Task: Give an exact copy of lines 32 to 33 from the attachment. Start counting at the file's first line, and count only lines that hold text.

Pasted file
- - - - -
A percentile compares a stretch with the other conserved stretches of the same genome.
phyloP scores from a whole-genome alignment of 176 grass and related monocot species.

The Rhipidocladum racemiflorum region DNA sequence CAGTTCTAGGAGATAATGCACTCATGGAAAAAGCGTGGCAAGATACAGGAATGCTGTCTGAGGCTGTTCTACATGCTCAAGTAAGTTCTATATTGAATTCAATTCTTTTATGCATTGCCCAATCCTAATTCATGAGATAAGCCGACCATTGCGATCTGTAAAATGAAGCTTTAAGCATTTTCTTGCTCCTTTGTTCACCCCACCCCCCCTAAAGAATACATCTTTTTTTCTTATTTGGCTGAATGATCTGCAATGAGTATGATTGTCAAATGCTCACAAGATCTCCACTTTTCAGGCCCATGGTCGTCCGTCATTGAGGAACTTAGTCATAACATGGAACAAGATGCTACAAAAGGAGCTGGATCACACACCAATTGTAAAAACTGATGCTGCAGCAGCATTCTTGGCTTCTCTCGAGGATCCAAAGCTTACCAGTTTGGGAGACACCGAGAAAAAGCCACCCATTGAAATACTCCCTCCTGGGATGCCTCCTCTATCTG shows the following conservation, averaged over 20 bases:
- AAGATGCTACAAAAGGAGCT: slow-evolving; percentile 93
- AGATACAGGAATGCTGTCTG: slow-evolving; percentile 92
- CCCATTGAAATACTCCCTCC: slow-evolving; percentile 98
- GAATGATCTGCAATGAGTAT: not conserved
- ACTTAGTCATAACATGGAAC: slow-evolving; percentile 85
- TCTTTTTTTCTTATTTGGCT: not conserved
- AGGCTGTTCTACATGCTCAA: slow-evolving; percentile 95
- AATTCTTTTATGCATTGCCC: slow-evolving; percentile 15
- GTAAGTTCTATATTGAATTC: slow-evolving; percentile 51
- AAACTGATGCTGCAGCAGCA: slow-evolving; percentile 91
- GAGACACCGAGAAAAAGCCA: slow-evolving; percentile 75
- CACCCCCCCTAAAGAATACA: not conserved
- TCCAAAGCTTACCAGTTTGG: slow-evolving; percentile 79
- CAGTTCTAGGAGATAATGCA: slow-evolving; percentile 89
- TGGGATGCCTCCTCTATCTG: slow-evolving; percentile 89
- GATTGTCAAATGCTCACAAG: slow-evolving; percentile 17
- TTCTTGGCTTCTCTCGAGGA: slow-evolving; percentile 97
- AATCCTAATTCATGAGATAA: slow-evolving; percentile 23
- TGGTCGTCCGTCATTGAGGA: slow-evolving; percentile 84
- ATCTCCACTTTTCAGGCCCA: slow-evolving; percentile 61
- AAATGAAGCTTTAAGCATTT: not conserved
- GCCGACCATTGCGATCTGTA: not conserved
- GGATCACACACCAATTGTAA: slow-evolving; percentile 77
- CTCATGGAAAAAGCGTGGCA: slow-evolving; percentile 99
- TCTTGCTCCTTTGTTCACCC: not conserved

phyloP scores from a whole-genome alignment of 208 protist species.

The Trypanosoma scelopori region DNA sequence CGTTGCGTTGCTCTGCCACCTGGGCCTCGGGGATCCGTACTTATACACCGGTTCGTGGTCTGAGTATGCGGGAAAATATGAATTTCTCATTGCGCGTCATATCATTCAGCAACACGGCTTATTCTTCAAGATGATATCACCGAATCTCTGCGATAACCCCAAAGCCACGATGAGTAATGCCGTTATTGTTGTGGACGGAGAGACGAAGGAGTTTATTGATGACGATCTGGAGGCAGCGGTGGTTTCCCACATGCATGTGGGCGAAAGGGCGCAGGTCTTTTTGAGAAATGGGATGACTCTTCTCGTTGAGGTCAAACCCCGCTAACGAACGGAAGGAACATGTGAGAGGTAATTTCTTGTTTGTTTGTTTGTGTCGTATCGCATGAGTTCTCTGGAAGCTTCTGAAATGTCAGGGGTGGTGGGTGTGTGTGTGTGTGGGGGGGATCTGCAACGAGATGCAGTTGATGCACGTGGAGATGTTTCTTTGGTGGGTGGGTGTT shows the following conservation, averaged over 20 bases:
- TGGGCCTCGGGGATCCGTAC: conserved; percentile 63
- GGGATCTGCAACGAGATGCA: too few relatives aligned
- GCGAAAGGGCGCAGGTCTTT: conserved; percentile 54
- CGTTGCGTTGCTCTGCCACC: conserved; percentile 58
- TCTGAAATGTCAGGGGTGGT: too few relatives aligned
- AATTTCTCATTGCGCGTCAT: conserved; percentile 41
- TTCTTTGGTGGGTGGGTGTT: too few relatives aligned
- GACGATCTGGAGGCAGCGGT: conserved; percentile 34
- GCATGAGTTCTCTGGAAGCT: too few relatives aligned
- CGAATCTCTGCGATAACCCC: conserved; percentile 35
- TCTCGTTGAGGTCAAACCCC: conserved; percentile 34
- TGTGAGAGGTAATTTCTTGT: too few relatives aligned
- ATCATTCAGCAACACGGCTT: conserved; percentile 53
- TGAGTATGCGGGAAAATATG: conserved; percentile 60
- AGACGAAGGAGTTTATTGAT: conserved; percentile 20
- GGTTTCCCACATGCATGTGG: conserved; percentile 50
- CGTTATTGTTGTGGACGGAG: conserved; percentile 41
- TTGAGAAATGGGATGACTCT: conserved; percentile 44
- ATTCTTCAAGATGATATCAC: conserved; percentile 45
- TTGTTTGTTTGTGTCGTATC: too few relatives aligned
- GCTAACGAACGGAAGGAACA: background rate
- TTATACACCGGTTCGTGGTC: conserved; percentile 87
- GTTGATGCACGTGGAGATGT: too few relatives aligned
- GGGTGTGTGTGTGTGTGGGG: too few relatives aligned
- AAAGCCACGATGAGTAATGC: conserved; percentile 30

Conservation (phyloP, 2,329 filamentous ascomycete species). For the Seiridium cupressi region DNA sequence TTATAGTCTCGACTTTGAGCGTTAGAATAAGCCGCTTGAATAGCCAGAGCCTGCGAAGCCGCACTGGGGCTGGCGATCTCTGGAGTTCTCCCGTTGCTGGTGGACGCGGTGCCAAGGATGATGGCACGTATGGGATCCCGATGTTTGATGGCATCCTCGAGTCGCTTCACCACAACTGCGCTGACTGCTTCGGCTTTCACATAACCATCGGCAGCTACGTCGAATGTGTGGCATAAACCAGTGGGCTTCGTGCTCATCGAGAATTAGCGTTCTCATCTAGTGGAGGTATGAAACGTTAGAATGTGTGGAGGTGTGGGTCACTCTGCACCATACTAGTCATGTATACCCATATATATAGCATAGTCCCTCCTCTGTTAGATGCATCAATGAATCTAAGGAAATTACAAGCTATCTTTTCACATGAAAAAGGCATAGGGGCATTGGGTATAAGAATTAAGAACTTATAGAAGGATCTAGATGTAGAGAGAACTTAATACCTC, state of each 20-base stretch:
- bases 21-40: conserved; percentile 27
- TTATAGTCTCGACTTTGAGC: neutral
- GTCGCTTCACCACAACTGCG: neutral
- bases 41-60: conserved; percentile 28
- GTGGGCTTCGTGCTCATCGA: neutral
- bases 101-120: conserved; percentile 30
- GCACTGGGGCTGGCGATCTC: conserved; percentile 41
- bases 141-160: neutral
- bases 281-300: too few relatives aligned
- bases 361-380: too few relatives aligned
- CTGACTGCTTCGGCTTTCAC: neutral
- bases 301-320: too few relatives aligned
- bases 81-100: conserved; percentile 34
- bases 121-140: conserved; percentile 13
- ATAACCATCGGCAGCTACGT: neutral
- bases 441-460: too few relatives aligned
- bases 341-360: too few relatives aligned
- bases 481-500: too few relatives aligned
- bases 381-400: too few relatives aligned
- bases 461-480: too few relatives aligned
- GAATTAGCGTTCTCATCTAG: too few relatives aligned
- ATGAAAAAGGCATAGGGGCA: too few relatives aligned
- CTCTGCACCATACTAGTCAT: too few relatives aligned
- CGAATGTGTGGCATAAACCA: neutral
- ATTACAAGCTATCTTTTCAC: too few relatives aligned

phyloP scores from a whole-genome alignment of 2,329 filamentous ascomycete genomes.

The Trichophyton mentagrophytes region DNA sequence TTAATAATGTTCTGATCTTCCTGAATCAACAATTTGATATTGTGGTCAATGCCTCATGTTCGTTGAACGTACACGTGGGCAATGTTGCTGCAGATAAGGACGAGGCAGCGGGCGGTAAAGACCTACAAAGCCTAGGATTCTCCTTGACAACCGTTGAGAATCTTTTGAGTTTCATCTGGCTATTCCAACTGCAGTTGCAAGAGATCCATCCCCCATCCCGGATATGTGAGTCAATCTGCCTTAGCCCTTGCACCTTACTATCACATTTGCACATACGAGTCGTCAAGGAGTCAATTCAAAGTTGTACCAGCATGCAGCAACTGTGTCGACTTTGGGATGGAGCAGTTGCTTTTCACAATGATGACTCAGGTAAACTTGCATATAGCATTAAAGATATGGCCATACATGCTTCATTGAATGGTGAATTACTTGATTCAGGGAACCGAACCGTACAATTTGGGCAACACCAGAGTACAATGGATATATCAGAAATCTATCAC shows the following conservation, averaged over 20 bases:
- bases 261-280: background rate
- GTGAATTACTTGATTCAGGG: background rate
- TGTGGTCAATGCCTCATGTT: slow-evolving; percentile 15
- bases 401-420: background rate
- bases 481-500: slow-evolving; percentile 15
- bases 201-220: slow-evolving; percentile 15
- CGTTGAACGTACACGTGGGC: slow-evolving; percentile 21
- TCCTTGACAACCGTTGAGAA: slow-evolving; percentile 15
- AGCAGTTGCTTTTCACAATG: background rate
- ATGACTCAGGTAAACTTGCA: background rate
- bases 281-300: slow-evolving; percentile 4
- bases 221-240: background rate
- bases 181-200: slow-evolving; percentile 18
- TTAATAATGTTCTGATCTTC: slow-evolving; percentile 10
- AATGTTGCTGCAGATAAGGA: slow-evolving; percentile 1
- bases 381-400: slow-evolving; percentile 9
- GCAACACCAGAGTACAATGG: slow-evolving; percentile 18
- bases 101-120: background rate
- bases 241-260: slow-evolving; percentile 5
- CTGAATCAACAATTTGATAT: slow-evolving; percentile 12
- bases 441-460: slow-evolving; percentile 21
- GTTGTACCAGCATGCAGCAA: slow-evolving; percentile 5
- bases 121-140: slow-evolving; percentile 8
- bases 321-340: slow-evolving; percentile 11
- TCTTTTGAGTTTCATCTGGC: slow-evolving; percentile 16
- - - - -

- GGGATCTGCAACGAGATGCA: too few relatives aligned
- GCGAAAGGGCGCAGGTCTTT: conserved; percentile 54